Three victims were transported to North Memorial Medical Center, police said, and two others were transported to the Hennepin County Medical Center. Police described the injuries as not life-threatening.
Nekima Levy-Pounds, president of the Minneapolis chapter of the NAACP, returned to the scene after the shooting incident.
“I am obviously appalled that white supremacists would open fire on nonviolent, peaceful protesters,” she told the Minneapolis Star Tribune.
Rep. Keith Ellison (D), who represents the area in Congress and has supported the demonstrators, spoke out about the shooting.
“I don’t want to perpetuate rumor,” he said, according to Minnesota Public Radio. “I’d rather just try to get the facts out. That’s a better way to go. I know there’s a lot of speculation as to who these people were. And they well could have been, I’m not trying to say they weren’t white supremacists. But I just haven’t been able to piece together enough information to say with any real clarity.”
The shooting occurred the night before the one-year anniversary of a Missouri grand jury’s decision against indicting white Ferguson police officer Darren Wilson in the fatal shooting of unarmed black teenager Michael Brown. That decision helped reignite powerful frustration about the way African Americans are treated by police.
In Minneapolis, protesters have been camping out in front of the 4th Precinct since Nov. 15, when two Minneapolis police officers were involved in the contentious killing of Clark.
Authorities said officers were responding to a call for help from paramedics, who said Clark was interrupting their attempts to help an assault victim. Clark, who was unarmed, was also a suspect in the assault, police said.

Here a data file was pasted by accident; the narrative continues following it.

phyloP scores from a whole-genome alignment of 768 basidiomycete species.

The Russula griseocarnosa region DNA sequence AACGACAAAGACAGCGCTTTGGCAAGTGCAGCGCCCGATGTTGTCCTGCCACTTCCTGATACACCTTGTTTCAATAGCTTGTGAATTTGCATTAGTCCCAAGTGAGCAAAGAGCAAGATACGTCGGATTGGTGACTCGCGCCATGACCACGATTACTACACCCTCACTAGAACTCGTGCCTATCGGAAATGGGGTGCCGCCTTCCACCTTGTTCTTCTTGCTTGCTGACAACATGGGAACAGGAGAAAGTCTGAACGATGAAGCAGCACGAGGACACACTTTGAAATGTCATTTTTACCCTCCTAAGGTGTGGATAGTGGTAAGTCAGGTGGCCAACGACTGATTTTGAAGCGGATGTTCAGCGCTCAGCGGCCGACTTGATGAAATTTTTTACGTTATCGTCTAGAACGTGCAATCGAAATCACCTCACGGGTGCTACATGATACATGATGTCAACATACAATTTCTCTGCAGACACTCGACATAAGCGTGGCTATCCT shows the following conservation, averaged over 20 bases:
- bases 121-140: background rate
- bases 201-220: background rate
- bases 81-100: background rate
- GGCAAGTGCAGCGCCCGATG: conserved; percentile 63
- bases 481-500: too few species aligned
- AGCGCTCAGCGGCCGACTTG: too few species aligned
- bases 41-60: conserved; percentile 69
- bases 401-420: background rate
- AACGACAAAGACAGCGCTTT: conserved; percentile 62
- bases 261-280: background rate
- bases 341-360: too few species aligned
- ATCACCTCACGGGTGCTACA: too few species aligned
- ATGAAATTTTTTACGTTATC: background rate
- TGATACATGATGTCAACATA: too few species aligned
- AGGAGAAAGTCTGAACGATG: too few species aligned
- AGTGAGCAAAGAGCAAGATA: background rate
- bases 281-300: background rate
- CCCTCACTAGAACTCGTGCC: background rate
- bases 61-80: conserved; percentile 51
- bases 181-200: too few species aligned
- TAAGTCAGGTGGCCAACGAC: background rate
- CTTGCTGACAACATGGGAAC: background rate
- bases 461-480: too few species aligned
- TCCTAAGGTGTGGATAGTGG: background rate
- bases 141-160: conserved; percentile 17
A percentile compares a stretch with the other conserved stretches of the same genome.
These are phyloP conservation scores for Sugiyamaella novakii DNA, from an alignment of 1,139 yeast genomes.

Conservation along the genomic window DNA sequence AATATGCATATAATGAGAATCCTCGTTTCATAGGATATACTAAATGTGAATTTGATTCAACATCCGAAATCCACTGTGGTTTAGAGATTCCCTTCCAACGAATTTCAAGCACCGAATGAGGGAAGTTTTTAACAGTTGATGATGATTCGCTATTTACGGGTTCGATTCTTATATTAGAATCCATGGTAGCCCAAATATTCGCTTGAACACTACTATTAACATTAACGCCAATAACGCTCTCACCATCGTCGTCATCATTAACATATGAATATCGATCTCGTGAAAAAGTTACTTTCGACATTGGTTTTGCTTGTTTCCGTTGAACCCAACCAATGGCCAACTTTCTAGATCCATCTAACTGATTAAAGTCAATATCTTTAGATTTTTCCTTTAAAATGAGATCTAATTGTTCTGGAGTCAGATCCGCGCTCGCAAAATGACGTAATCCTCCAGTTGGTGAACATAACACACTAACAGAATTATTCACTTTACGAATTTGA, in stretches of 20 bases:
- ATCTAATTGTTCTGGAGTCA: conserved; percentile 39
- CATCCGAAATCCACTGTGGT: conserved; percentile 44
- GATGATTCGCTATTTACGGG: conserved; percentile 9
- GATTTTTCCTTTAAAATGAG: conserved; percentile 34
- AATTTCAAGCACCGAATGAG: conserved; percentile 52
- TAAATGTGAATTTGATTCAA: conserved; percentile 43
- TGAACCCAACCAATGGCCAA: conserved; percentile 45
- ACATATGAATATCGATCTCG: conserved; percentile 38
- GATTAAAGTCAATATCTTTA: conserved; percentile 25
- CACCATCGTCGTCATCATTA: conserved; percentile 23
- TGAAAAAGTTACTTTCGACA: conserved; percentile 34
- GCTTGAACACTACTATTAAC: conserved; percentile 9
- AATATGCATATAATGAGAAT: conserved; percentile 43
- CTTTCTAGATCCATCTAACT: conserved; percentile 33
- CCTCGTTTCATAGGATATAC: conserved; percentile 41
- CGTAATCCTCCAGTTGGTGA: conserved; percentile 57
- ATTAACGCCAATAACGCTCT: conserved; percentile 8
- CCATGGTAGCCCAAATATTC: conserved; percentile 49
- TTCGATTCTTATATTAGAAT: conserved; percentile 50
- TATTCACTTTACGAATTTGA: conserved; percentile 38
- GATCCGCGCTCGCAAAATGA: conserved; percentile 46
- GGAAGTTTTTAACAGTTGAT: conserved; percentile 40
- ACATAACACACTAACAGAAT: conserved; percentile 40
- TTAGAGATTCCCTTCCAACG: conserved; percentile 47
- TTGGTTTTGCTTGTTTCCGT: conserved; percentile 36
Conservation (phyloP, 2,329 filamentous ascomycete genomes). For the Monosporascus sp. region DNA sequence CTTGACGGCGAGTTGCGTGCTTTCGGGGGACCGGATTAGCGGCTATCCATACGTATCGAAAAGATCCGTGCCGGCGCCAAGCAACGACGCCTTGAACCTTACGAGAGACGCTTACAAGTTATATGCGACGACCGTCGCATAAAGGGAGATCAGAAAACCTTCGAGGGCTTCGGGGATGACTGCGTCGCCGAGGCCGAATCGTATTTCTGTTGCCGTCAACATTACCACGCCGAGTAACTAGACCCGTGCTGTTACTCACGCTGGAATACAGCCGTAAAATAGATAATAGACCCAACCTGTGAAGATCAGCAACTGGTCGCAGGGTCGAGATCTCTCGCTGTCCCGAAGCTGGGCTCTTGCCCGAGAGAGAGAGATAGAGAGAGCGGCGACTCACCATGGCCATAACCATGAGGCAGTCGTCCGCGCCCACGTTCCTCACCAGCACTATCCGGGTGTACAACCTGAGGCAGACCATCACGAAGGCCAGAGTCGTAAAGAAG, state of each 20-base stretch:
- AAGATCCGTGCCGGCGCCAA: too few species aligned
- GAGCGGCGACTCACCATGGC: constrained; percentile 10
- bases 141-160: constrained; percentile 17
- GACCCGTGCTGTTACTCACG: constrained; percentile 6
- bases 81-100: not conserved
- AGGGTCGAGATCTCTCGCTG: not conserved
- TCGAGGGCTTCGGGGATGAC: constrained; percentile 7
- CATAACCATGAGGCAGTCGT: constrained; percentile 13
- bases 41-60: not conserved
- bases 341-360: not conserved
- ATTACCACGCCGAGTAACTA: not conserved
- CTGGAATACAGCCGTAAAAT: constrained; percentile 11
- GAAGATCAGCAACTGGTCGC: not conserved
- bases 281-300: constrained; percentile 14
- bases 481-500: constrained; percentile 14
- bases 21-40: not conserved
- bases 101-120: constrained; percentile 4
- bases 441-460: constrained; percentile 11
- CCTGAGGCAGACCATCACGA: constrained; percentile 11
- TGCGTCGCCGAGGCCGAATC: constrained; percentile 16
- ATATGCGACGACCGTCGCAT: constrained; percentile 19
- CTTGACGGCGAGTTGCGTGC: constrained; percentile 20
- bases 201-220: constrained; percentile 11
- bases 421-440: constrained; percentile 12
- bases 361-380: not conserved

“At some point during an altercation that ensued between the officers and the individual, an officer discharged his weapon, striking the individual,” the state Department of Public Safety said in a Nov. 17 statement.
Clark died in a hospital a day after being shot.
Even before his death, however, his shooting was already causing outrage. Several witnesses claimed that Clark was handcuffed at the time of the fatal shooting, although police claimed otherwise. The Minnesota Department of Public Safety’s Bureau of Criminal Apprehension is now investigating the shooting at the request of MPD.
As protests gained strength last week, Hodges, the mayor, also asked the Justice Department to open a federal civil rights investigation into the shooting.
Both Black Lives Matter organizers and the Minneapolis NAACP have called on authorities to release video of the shooting.
But Minnesota Gov. Mark Dayton (D) said Monday that video footage taken from an ambulance at the scene was inconclusive. Dayton, who met with protesters and Clark’s family on Saturday, said he has urged federal investigators to release the tapes as soon as possible.
Although largely peaceful, the demonstrations have been disrupted by several other incidents. More than 50 protesters were arrested on Nov. 16 after they shut down a highway. And on Friday, police announced they had arrested two men for spray-painting profanity on the 4th Precinct’s walls.
After Monday night’s shooting, Clark’s family has thanked protesters for their “incredible support” but said demonstrations outside the police station should stop.
“Thank you to the community for the incredible support you have shown for our family in this difficult time,” Clark’s brother, Eddie Sutton, said in a statement. “We appreciate Black Lives Matter for holding it down and keeping the protests peaceful.
“But in light of tonight’s shootings, the family feels out of imminent concern for the safety of the occupiers, we must get the occupation of the 4th precinct ended onto the next step.”
DeResha Jackson, who grew up in Minneapolis and is now raising her children there, said she wants to see progress in the wake of Clark’s death.
“I don’t want my children to be subject to this. It’s difficult for me to have to explain or know how to explain all of this in a way that they can understand,” she said about the killing. “I don’t want my boys to go through what our black men go through.”
“My history and my child’s history shouldn’t be the same,” she added. “There should be some progress.”
Bever and Miller reported from Washington. This story has been updated.